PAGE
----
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unwasted podcast

Recovering Restaurant Food Waste with Sabine Valenga of Food for All

We don’t realize that when we throw away food, we’re actually throwing away all of the resources and energy that went into growing, processing, and distributing that food.

sabine valenga

Every year in the US, over 700,000 restaurants throw away 11 million pounds or over 25 billion dollars worth of food. 

To help turn this around, Sabine Valenga helped found Food For All, a business that sources surplus food from restaurants and lets individuals pick it up for a discount. Sabine’s revolutionary business model is helping restaurants dramatically reduce how much they waste each day and is helping Americans from all walks of life get access to the food they want for less. 

Learn how Sabine helped start Food For All as a graduate student and why restaurants waste so much in the first place. We also get into a delicious solution for surplus herbs, how businesses and nonprofits can actually work together to reduce waste, and what Sabine thinks many people misunderstand about hunger in America. 

Whether you’re an aspiring entrepreneur, a budding environmentalist, or just hungry for ways to save money on convenient meals, this episode has something for you. 

Show Notes: 

  • Learn more about Sabine and her work on their website
  • Sabine first learned about food waste from the hilarious and eye-opening feature that John Oliver did about it in 2015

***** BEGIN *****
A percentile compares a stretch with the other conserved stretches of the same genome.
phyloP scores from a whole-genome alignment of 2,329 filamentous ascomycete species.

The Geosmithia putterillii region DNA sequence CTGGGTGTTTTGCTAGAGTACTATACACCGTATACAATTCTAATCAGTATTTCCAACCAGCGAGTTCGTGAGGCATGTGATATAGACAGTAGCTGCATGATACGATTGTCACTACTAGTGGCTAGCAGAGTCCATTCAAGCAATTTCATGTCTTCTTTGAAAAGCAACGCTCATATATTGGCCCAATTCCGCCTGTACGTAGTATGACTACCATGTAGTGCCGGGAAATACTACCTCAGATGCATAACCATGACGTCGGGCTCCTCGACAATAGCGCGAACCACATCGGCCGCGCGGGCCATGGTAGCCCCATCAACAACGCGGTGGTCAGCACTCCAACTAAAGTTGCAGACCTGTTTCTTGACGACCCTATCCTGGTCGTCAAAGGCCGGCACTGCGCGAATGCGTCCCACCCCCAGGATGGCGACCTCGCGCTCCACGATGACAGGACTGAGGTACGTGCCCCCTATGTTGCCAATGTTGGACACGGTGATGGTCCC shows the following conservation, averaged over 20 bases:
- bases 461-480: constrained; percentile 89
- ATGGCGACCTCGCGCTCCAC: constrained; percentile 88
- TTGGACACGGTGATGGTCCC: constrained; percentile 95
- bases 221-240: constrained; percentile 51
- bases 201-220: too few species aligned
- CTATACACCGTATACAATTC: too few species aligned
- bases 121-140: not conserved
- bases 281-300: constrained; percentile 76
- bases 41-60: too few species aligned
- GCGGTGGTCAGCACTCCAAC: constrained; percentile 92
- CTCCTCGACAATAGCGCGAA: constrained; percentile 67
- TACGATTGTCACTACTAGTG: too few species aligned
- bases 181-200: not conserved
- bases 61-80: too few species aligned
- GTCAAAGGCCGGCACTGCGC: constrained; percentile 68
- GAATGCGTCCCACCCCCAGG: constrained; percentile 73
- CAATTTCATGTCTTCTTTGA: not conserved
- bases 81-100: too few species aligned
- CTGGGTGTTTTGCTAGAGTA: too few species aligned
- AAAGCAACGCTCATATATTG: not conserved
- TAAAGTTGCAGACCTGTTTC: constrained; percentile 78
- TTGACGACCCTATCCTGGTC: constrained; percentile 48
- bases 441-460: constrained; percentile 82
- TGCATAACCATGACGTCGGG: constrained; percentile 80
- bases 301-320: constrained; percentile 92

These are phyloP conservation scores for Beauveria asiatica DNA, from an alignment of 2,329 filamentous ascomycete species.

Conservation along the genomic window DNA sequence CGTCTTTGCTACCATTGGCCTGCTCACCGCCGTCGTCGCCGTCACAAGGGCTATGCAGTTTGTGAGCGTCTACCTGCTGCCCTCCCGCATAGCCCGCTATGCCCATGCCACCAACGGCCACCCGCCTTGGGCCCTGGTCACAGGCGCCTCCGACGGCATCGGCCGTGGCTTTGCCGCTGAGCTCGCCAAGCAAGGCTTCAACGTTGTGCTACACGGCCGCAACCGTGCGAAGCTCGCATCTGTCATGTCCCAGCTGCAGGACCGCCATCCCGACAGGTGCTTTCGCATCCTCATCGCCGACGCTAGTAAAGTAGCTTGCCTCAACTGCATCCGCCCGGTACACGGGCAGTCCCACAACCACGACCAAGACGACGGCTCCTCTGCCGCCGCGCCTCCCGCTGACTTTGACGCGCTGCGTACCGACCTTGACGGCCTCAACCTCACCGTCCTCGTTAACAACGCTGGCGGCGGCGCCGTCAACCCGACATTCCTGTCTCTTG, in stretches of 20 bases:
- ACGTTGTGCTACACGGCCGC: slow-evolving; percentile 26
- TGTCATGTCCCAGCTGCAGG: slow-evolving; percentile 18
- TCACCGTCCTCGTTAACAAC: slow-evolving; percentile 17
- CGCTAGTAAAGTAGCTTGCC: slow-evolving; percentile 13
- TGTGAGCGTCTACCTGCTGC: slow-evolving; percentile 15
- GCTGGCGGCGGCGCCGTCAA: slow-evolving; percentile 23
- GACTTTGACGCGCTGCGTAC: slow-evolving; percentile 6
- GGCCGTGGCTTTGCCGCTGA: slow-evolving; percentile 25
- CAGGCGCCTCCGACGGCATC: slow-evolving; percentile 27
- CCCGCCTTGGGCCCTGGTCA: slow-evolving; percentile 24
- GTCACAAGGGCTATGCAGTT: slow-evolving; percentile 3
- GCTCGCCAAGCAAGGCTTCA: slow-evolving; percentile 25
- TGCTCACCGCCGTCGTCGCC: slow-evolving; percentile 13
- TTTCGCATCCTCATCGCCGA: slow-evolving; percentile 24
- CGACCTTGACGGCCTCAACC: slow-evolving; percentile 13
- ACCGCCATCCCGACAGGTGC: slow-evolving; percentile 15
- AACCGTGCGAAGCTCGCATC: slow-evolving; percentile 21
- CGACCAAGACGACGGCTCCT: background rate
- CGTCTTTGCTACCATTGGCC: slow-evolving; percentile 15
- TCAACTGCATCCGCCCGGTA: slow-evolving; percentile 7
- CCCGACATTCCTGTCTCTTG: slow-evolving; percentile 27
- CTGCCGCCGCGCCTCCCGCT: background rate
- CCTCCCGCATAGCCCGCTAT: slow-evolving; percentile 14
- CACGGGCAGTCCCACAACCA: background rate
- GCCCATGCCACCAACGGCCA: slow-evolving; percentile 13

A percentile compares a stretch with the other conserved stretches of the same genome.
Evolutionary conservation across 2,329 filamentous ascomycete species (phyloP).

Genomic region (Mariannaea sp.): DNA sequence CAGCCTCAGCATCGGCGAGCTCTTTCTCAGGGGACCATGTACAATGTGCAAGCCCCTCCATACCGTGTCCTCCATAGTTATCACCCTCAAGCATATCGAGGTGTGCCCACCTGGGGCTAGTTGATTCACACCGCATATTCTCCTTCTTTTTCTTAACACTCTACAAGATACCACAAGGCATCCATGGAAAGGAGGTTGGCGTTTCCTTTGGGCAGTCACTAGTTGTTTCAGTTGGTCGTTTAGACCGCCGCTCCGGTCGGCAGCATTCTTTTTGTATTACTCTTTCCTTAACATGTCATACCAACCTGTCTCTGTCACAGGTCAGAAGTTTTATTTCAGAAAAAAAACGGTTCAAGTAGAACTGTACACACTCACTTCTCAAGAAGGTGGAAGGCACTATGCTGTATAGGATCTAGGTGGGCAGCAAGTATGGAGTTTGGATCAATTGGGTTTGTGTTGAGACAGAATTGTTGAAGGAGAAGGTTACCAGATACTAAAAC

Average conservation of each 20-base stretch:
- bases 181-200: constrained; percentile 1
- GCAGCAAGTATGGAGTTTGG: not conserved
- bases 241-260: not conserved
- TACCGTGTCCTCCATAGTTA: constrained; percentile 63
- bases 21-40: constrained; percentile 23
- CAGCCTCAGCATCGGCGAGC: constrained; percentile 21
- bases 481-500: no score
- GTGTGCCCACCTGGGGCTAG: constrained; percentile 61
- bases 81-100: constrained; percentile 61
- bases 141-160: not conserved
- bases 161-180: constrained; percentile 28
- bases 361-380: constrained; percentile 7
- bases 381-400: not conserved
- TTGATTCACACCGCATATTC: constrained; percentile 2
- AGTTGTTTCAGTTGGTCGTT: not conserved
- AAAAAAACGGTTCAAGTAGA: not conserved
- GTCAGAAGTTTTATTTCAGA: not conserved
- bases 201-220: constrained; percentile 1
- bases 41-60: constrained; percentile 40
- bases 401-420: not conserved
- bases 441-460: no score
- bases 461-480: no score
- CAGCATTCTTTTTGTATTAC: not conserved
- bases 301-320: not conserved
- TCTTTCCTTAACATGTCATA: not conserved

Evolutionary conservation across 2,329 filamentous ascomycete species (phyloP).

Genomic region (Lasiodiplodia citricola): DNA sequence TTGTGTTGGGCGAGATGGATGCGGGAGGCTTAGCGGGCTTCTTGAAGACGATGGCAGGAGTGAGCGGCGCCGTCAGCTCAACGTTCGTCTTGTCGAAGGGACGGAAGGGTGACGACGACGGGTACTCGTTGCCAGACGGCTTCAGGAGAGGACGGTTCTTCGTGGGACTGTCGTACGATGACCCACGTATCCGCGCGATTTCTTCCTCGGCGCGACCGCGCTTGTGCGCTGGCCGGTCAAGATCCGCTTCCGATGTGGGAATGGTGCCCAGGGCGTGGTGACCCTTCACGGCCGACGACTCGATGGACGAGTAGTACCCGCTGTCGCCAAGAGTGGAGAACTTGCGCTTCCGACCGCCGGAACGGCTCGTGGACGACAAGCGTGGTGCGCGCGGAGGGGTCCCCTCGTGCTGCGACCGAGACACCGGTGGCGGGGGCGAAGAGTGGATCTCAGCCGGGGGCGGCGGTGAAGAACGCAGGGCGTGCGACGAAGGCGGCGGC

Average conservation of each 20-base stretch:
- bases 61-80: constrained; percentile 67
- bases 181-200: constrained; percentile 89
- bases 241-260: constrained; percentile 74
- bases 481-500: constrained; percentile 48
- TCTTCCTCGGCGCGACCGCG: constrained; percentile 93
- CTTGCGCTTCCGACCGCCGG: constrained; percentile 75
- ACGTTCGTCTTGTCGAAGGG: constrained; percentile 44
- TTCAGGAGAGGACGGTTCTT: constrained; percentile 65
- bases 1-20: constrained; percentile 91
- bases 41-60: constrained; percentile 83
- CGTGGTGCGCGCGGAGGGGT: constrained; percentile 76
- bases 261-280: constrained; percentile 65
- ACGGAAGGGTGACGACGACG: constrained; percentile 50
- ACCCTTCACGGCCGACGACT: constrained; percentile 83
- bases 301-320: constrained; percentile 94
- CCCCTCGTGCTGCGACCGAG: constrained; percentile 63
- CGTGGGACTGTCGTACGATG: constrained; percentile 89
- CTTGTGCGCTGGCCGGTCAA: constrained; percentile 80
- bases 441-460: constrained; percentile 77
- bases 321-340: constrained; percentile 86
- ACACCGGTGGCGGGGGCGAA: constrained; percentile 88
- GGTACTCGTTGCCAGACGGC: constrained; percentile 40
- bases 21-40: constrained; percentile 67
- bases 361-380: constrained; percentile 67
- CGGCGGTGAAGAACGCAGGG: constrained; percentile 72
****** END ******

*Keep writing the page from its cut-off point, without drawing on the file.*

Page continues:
• Food for All tackles waste that happens in restaurants. You can see a graph of where exactly waste happens from ReFED here 
  • Sabine and her team work closely with the Greater Boston Food Bank. You can learn more about them and support their work here 
  • We only need to recover 1/4 of the food we waste every year to feed everyone in on our planet
  • To help make food more accessible to everyone, regardless of their income level, Imperfect offers a reduced-cost box program
  • The federal government recently announced its cuts to food stamps
  • Sabine’s tip: use up extra herbs by chopping them and combining with yogurt for a quick and easy dip.
  • Sabine is a fan of the work Urban-X is doing to improve life in cities
  • My Fresh Bowl is an urban vending machine that serves healthy meals
  • Reilly recently had a productivity breakthrough thanks to the Pomodoro technique
  • Sabine’s go-to to make someone feel loved is Pão de Queijo, a traditional Brazilian  cheese bread
  • Sabine has not one but 3 go-to karaoke songs!
  • Sabine admires the work of architect Andres Jaque

If you enjoyed this, then tune in to Addressing Hunger in America with Susannah Morgan of the Oregon Food Bank.